As in any business alliance, a test phase paints a picture of how an influencer partnership will take shape and what possibilities lie ahead. One way to do so with a target influencer is to ask if they are willing to do a free test post. Such a post — if the influencer is confident about original content creation and about the audience’s identity — would be fairly easy to do. Even more than celebrities, real influencers know their audience and how to entice them to act. There can be substantially more upside and a long-term relationship for influencers if they can align with a few marketers who are willing to help them monetize their audience.
Keep in mind: As of last week, Facebook now allows you to place media buys on the influencer posts: Facebook will now allow a brand to promote influencer posts as ads.
VC’s and media executives are investing in companies to help discover and track influencer effectiveness. These include companies such as TapInfluence, funded by a variety of VC firms, and media executives like Tony Hunter, the former CEO of the Chicago Tribune, who invested in Glocally. My business partner and CEO of Time Inc Rich Battista launched Connect at Time Increcently.
What has your influencer measurement experience been like? Are you finding any tools that help you analyze influencer’s impact on sales?
“Stacking Growth Summit 2” featured the world’s top growth marketers, digital media and tech executives, including Erick Miller, the CEO who sold what would become “Spectacles” to Snapchat. At the conference, Jimmy Hutcheson moderated a panel called “Getting Your Company Acquired” featuring Justin Choi, the CEO of Nativo who sold his company CIE Games to Glu Mobile (NASDAQ: GLUU), John Montgomery, Chief Creative Officer of R&R Partners, who sold Threshold Interactive, and Jonathan Zucker, SVP, Intrepid Investment Bankers.
Jimmy Hutcheson is the Founder and President of Hutch Media, an online entertainment network that creates original shows focusing on celebrities, pop-culture, business, sports and music.
Jimmy talks about creating content for this new medium and the struggles of building a business from scratch.
Jimmy was asked to speak and share insights about the future of digital media at UCLA Anderson School of Business.
Zealot Networks, a digital-first media company that empowers entrepreneurs by delivering multi-platform revenue, distribution and development opportunities, announced today the acquisition of Hutch Media, an online magazine publishing group. The addition of Hutch Media to Zealot Networks begins to fulfill a component of the company’s distribution capabilities by offering destinations with niche audience for premium content.
Hutch Media operates a collection of digital magazines centered on specific content verticals from entertainment news (RumorFix) and home improvement (HGDIY) to parenting (BestMomsTV) reaching millions of fans and enthusiasts. The company also produces original digital programming and web series for numerous Fortune 500 marketers specifically tied to each of their platforms while also assisting in the distribution and monetization of that content. Companies such as AOL and Scripps utilize Hutch Media for content distribution on its online properties.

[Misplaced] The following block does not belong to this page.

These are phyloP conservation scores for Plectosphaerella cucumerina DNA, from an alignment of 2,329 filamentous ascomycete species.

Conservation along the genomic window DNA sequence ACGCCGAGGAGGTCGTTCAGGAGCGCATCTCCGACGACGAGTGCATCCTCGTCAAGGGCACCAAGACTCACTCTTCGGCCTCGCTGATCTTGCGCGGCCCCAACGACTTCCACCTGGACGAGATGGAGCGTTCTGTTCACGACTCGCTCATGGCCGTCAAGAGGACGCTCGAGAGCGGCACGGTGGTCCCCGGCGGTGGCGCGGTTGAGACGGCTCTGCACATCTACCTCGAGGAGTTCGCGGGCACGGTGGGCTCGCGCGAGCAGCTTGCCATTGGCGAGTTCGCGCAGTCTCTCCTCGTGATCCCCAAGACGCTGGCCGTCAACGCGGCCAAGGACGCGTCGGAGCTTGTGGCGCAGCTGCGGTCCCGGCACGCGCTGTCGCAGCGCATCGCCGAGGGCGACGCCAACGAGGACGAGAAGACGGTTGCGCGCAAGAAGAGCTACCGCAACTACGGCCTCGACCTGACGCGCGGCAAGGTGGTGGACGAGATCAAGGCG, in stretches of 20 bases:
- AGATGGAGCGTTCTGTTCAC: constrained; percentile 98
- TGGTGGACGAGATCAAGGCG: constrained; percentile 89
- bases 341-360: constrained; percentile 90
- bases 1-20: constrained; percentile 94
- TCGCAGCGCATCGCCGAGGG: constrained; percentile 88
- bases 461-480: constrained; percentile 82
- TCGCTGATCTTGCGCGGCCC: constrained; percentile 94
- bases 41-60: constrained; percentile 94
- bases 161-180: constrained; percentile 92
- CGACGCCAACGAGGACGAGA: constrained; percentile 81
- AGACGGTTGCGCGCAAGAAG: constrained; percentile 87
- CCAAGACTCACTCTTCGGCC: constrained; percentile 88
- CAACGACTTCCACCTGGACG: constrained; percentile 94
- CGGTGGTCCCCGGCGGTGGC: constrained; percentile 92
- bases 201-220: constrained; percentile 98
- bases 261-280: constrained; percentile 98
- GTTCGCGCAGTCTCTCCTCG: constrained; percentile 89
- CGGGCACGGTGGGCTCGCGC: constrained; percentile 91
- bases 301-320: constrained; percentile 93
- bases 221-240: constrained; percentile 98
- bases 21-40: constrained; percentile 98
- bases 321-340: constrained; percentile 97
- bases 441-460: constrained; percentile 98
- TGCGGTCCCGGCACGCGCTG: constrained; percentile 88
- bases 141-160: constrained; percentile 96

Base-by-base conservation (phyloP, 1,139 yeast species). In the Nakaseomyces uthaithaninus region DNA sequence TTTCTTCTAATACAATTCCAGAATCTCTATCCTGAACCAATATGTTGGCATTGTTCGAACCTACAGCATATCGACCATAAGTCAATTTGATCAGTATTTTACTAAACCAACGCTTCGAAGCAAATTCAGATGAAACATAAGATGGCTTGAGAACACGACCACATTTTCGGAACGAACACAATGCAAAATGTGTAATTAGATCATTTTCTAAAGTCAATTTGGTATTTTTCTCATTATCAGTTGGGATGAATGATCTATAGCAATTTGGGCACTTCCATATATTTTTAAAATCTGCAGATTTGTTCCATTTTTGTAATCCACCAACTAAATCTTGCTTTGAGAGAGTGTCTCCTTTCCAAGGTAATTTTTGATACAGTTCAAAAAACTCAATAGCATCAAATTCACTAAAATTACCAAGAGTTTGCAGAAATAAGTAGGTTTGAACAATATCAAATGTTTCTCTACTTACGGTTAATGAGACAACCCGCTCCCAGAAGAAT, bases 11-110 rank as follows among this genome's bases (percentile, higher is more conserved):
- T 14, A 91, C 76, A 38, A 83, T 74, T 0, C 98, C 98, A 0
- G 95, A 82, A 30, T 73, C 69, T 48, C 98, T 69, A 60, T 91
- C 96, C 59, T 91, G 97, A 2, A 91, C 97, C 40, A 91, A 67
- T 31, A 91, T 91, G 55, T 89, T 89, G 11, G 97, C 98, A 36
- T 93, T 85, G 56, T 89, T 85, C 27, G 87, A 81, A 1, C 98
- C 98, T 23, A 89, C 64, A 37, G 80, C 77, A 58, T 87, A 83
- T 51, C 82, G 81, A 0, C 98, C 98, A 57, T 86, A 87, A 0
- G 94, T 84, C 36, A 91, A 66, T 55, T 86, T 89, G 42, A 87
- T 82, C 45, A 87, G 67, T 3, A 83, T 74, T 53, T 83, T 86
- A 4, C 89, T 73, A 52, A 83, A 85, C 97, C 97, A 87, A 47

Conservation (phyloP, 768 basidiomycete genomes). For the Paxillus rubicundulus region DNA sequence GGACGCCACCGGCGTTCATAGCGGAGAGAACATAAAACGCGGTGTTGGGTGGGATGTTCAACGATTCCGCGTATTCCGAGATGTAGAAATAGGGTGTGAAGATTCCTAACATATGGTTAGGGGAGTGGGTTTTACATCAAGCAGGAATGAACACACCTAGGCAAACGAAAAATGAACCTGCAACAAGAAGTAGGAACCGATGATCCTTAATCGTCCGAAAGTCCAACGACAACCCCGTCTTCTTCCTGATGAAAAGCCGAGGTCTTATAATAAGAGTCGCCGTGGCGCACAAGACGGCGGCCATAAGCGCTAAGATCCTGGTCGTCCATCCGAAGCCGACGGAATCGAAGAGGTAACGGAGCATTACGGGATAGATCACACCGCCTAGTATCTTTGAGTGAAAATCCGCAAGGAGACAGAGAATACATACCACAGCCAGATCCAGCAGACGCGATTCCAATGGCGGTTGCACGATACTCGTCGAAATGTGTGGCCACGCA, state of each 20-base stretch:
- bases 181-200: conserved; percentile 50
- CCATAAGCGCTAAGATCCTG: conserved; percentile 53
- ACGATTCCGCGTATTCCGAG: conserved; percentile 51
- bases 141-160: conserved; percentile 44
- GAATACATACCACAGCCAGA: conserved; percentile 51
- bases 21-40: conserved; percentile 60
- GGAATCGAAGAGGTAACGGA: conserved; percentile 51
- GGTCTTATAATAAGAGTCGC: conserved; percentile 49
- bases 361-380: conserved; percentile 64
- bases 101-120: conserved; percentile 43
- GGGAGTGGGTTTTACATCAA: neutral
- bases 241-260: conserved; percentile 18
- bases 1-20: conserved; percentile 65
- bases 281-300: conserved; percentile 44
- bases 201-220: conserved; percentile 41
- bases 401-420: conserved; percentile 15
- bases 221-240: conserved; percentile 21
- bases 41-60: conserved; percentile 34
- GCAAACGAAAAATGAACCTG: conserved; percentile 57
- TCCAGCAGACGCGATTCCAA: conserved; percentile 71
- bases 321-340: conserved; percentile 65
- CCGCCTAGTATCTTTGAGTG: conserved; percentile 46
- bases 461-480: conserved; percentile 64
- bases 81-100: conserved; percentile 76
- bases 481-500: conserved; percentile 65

“Hutch Media represents an opportunity for Zealot Networks to strengthen and elevate an already profitable company by activating our network of companies, lending support with our resources and digital media insight,” said Danny Zappin, president and CEO of Zealot Networks.
“When we created Hutch Media, we set out to build a widely distributed publishing portfolio with original and syndicated content for niche digital audiences,” said Jimmy Hutcheson, president of Hutch Media. “Now with Hutch Media joining Zealot Networks, we know this vision will be in good hands. Zealot Networks has important content and influencer relationships, as well as a unique view on digital media. We’re looking forward to the next evolution of Hutch Media as Zealot Networks looks to enhance our digital presence.”
About Zealot Networks, Inc.:
Zealot Networks, Inc. is a digital-first media company that empowers entrepreneurs by delivering multi-platform revenue, distribution and development opportunities. The company is poised to lead the next chapter in the ongoing evolution of digital media with its new holistic approach to connecting entrepreneurs with brands and like-minded communities based on transparency, ingenuity and experience. Zealot is a privately funded company led by a well-rounded, talented team who share the same values and vision: Co-founded by President and CEO Danny Zappin; CFO Bob Vanech; CSO Conn Fishburn and CMO Chad Seymour. For more information, please visit www.zealotnetworks.com.
About Hutch Media:
Established in 2007, Hutch Media is a privately funded digital magazine publishing company that owns 11 brands, including RumorFix. Hutch Media produces Internet TV programming, webisodes and unique editorial products around specific content themes. Hutch Media reaches millions of fans and enthusiasts through its collection of online magazines such as BestMomsTV, HGDIY and EgoTV, among others.